The Sizewell C Project

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The Sizewell C Project

Received 08 September 2020
From Nuclear Consulting Group (NCG) (Nuclear Consulting Group (NCG))

Representation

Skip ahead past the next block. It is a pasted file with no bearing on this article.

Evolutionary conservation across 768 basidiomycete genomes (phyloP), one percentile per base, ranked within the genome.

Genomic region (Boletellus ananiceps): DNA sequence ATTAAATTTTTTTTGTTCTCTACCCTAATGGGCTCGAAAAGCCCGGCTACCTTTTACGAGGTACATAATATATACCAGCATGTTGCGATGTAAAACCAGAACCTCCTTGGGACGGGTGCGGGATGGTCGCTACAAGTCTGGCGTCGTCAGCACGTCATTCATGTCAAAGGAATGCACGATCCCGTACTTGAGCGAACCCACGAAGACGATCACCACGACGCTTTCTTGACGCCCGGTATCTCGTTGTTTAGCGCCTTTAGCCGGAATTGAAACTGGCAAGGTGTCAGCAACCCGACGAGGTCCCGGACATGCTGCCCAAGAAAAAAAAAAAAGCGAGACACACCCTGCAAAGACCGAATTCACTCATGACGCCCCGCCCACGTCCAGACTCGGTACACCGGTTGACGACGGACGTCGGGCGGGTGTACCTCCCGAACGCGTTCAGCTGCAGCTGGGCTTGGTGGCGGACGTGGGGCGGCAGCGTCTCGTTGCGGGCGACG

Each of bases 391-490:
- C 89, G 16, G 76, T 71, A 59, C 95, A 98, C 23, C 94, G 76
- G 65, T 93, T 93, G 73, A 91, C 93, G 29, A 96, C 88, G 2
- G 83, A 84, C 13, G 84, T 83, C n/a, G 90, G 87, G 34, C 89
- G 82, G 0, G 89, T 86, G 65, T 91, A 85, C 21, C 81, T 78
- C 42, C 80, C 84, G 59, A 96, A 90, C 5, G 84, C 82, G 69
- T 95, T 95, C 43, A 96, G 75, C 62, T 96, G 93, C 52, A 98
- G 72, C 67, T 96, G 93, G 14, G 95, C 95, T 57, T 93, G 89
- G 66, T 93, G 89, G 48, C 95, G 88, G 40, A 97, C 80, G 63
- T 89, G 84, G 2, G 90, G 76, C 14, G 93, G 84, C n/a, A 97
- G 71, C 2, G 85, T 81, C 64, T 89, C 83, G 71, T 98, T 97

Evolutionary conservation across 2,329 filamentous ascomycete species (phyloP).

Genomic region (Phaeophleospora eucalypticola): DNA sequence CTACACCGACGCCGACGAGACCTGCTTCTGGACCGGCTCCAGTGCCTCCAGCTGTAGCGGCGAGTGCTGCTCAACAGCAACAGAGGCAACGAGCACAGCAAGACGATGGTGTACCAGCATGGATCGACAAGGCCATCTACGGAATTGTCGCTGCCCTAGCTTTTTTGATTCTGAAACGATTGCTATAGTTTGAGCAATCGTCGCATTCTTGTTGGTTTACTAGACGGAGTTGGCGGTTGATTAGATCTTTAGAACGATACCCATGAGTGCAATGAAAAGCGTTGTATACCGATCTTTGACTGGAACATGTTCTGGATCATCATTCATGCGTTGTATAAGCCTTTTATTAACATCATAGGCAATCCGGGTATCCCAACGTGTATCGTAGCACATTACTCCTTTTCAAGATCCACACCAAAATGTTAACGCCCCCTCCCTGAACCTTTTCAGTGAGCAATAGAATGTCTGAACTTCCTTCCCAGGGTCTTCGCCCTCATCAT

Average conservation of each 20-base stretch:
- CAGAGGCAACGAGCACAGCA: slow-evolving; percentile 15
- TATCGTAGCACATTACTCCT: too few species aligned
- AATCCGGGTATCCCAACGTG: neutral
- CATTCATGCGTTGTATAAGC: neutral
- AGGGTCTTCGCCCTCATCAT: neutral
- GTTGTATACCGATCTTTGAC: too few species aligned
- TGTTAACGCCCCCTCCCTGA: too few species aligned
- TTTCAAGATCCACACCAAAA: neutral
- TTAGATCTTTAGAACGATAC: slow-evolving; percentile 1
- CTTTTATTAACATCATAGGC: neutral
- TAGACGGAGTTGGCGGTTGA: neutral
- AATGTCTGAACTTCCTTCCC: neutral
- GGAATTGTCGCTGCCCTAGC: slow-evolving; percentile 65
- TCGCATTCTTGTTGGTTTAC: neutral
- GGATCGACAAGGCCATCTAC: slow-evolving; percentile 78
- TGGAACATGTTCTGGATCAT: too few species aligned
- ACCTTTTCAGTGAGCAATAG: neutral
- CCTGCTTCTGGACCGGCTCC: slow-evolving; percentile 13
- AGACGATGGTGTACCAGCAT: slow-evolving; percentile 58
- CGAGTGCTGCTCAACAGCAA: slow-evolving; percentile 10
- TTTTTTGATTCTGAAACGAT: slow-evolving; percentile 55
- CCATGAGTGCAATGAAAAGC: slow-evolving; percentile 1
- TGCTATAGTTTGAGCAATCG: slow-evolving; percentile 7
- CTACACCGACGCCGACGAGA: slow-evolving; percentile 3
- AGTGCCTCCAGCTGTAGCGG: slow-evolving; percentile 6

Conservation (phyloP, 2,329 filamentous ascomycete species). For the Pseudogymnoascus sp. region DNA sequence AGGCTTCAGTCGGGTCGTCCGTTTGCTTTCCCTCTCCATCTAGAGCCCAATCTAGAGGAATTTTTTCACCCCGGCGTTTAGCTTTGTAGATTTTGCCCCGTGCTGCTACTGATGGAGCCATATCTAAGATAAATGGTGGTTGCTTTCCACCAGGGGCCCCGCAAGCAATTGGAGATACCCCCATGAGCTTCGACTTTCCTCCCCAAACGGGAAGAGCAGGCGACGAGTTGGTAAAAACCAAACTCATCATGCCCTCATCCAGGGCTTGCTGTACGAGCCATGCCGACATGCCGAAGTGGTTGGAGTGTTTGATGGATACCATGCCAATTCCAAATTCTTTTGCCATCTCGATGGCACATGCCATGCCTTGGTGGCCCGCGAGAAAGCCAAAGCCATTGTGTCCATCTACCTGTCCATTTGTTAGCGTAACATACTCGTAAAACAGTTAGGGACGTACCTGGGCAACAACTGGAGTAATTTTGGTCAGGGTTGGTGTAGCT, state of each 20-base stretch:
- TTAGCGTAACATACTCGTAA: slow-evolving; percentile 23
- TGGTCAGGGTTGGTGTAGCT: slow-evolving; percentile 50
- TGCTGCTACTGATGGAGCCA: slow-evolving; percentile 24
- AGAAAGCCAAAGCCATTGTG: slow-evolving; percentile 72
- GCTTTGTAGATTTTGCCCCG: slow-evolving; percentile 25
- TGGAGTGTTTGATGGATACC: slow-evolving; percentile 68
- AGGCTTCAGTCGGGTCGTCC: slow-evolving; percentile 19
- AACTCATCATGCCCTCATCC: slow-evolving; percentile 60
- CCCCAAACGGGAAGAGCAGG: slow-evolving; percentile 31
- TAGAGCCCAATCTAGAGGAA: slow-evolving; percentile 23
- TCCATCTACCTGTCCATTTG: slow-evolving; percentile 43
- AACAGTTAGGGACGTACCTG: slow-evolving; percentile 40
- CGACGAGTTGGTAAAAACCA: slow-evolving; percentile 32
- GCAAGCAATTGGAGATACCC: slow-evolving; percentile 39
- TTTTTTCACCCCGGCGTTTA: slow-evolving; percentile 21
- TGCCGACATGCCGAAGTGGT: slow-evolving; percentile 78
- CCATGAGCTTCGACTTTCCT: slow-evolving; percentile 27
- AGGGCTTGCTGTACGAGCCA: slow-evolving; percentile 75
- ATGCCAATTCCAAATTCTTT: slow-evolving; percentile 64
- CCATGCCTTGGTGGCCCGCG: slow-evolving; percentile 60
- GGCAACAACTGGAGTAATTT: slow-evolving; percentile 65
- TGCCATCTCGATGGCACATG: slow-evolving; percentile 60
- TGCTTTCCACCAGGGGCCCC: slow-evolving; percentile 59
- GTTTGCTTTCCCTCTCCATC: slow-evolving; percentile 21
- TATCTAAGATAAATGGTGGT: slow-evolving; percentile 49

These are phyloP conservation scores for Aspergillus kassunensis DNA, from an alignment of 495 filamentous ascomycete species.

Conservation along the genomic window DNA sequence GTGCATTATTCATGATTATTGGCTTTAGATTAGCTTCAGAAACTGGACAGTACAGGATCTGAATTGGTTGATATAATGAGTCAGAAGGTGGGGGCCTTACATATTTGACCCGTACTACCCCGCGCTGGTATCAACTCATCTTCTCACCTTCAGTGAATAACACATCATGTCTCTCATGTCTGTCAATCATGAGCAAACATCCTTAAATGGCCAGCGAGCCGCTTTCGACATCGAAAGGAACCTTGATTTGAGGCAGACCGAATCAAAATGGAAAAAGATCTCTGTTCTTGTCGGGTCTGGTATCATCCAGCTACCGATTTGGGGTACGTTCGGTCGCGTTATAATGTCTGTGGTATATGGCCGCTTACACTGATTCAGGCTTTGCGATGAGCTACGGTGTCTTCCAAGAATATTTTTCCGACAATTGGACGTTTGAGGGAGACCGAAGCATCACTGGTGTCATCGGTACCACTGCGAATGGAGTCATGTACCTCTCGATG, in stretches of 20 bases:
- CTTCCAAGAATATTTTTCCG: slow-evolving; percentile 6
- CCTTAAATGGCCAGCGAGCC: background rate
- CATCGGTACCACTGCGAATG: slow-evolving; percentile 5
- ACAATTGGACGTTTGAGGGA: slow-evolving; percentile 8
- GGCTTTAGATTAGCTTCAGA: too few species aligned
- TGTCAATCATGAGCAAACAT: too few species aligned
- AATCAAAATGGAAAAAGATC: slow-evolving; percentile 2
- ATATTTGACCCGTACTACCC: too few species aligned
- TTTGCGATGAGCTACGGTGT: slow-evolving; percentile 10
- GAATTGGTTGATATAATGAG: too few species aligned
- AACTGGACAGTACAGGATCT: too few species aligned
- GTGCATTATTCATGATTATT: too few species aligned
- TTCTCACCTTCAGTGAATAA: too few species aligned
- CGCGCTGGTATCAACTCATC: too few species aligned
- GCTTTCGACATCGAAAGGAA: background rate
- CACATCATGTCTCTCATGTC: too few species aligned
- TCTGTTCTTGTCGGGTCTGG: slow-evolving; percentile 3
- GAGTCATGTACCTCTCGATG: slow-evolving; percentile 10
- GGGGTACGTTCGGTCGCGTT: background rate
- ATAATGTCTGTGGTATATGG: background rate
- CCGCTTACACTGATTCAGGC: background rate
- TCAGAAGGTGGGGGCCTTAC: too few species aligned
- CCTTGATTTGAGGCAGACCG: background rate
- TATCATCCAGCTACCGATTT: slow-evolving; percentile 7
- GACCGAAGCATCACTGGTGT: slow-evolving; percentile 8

Accidents are, by definition, accidental There seem no resounding new revelations over the vulnerability of nuclear to unforeseen natural disasters or through human or engineering-based fault conditions, including accidental or deliberate harm. Accidents are by nature, accidental, and the cost of ignoring this common-sense axiom can prove radiologically catastrophic. Whatever one’s view of the risks and benefits of nuclear, it is clear that the possibility of catastrophic accidents or incidents, and consequent economic liability, must be factored into planning decision-making. To date, insufficient attention has been placed on ‘beyond-design-base cascading accidents/incidents’ regards EDF Sizewell C. Climate change will significantly impact the proposed Sizewell C site. The Intergovernmental Panel on Climate Change (IPCC) has recently reported that extreme sea-level events that used to occur once a century will strike every year in many coasts by 2050, whether climate heating emissions are curbed or not. Thus, UK coastal nuclear plant, including Sizewell, will be increasingly vulnerable to sea-level rise, storm surge, tidal ingress, and flooding of reactor and spent fuel stores - and these impacts may occur quicker than nuclear regulatory or industry have planned for. As UK Inst. Mech. Eng. (IME) state in their publication 'Climate Change: Adapting to the Inevitable': The sea level rises projected could significantly redraw the map of the UK, as well as power station sites such as Sizewell. Perhaps alarmingly, IME point out that coastal located nuclear reactors, tincluding Sizewell, together with radioactive waste stores including spent fuel, will be vulnerable to sea-level rise, flooding, storm surge. IME note that coastal nuclear sites, such as Sizewell, may need considerable investment to protect them against rising sea levels, or even abandonment or relocation in the long term. Further, see map below, extrapolated from 'Nature' publication (S.A., Strauss, B.H. New elevation data triple estimates of global vulnerability to sea-level rise and coastal flooding. Nat Commun 10, 4844 (2019): doi:10.1038/s41467-019-12808-z ) which strongly suggests that the Sizewell C nuclear plant will be almost completely cut off by flood water once per year by 2050: Sizewell, Land Projected Below 2050 Annual Flood Level [Redacted] In this context it would prove deeply problematic to allow new nuclear build to progress on this site.